If you’re looking to build your opt-in list quickly, you may want to consider co-registration. Co-registration is the process of using a service to collect user information. Generally it works like this: A person visits a website and signs up for an opt-in list. They check the box that allows them to “receive messages from a third-party.” Voila – co-registration.
Sounds like a pretty good arrangement, right? It is, or at least it can be. The trick is to make sure you’re using a co-registration service that is honest. To get around this, you could of course partner with people you know and create a co-registration agreement. The “I’ll share mine if you share yours” type of set-up. However, because this can be time-consuming and difficult to set up, most businesses go with a service. I personally use Solo-E.com, as they have not only co-registration for their experts, but also have other benefits, including increase SEO, press releases and more.
Here are some things to consider when evaluating co-registration services:
- Make sure you’re not purchasing a list or renting it. What’s the difference? With co-registration, people have opted in to your list on someone else’s site. If a vendor promises thousands of email addresses right away, don’t trust them. Chances are you’re buying a list from them.
- How do they validate the opt-ins? Generally, you want to look for the double opt-in process.
- What information do they provide? Generally, you want an email address. However, some other providers may collect additional data including demographic data. What do you get; do you have a choice about what information they collect, and how much does it cost?
- Make sure you can find out where and when the subscriber opted in. This information helps you make future co-registration decisions and it lets you know what is working and what isn’t.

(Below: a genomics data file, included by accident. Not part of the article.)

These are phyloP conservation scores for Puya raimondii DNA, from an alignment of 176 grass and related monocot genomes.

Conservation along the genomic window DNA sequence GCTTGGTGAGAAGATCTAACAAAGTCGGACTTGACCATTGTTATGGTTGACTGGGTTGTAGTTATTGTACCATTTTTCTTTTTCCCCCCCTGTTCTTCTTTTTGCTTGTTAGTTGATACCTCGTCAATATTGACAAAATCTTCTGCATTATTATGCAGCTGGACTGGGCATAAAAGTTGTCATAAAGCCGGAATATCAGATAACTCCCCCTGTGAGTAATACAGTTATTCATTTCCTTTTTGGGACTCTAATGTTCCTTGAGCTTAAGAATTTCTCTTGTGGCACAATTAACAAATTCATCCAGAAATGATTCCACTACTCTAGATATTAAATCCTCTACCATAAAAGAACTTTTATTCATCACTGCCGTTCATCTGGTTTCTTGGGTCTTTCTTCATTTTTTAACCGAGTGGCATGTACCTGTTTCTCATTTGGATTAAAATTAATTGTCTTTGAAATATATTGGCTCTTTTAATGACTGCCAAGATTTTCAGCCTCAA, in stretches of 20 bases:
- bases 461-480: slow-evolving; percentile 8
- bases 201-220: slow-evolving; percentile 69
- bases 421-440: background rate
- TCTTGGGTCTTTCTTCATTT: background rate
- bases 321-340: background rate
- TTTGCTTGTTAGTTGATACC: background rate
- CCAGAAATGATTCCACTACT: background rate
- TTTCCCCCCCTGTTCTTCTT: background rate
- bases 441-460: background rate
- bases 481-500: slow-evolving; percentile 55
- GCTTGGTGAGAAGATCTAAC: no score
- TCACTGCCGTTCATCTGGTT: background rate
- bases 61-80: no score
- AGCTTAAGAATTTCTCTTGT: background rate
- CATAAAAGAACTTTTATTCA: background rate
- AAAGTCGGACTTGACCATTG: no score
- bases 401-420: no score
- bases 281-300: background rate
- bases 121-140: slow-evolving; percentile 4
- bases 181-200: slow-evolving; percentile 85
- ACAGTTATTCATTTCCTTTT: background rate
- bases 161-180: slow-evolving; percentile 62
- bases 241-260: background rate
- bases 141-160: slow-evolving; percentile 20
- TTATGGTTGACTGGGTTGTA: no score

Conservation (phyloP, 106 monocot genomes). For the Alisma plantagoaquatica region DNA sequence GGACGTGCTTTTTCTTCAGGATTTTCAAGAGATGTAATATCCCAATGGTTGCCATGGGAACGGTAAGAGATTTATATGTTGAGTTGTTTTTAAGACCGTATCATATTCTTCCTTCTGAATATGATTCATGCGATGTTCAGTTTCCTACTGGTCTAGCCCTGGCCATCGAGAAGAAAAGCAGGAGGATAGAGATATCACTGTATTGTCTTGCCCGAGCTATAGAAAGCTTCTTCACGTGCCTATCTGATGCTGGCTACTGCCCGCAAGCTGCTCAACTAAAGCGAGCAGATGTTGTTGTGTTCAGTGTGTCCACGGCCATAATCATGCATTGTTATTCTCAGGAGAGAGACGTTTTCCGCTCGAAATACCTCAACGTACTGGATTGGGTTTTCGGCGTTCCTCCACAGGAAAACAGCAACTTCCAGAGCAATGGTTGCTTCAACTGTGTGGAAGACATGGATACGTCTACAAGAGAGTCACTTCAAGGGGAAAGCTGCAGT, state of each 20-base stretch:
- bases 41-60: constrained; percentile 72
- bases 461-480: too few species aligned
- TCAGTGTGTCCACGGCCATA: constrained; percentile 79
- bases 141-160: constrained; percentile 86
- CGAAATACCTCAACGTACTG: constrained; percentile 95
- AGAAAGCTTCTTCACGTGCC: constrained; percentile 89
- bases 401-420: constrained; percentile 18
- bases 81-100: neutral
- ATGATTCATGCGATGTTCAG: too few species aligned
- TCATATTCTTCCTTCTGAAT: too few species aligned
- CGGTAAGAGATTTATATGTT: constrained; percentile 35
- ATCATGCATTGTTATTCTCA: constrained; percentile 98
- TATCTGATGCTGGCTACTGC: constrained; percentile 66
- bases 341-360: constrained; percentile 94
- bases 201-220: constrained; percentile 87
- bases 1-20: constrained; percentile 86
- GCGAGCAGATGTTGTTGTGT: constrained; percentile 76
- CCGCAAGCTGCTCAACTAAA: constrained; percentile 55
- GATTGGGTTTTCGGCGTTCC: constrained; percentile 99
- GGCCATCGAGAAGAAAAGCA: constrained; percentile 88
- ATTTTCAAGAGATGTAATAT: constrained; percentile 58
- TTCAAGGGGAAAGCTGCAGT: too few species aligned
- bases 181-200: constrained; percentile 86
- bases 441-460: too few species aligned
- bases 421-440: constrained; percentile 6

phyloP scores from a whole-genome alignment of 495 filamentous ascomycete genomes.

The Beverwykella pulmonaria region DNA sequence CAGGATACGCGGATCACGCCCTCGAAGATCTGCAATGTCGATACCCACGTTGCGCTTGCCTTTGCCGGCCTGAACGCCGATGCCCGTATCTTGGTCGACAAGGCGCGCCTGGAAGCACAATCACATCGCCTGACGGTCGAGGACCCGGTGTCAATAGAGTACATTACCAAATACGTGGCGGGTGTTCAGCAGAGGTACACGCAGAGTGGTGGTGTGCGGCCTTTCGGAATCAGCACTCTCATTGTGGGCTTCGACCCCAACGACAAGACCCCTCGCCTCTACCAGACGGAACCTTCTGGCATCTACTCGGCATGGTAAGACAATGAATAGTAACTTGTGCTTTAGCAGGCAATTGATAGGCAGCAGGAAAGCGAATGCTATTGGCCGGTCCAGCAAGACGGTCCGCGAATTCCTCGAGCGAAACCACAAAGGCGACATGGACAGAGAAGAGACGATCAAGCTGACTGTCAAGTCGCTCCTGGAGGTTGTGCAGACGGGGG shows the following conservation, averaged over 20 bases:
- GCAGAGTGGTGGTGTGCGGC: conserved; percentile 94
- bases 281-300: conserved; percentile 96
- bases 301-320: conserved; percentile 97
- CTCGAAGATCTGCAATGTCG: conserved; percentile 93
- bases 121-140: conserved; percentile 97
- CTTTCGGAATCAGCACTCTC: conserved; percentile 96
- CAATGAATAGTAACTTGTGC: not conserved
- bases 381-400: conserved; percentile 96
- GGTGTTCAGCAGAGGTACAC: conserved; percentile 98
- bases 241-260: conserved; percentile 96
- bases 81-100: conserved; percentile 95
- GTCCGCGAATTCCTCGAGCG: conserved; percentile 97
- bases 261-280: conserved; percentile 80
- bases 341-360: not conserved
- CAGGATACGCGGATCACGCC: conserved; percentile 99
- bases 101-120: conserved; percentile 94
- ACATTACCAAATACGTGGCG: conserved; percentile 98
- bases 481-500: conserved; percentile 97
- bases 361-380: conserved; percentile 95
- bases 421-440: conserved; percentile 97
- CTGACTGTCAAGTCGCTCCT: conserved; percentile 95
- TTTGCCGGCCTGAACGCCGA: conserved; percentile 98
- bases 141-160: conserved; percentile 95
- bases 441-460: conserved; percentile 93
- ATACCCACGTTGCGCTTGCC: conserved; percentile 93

- Do you have control over the other businesses associated with your co-registration? (This is a deal breaker, and why I like Solo-E.com so much!)
- Finally, find out what happens if you get subscribers who complain, and invalid information or email addresses. Are you compensated for these invalid subscribers?
- Research potential co-registration services online. Are there bad reviews for them? Have they been reported to the Better Business Bureau?
Once you’ve signed up for a service and have all your ducks in a row, try the process out. Enter a dummy address or a catch-all email address you use for sign-ups and see what the process looks like..
Co-registration can be a good idea if you’re looking to grow your list. However, like any product or service, research your options well and make sure you’re getting your money’s worth.
Finally, once you have the ball rolling, make sure to track and test your success. Are the names you’re getting from the co-registration process converting into paying customers? Are you getting a good return on investment? If the answer is yes, then it probably makes sense to continue with your co-registration provider.
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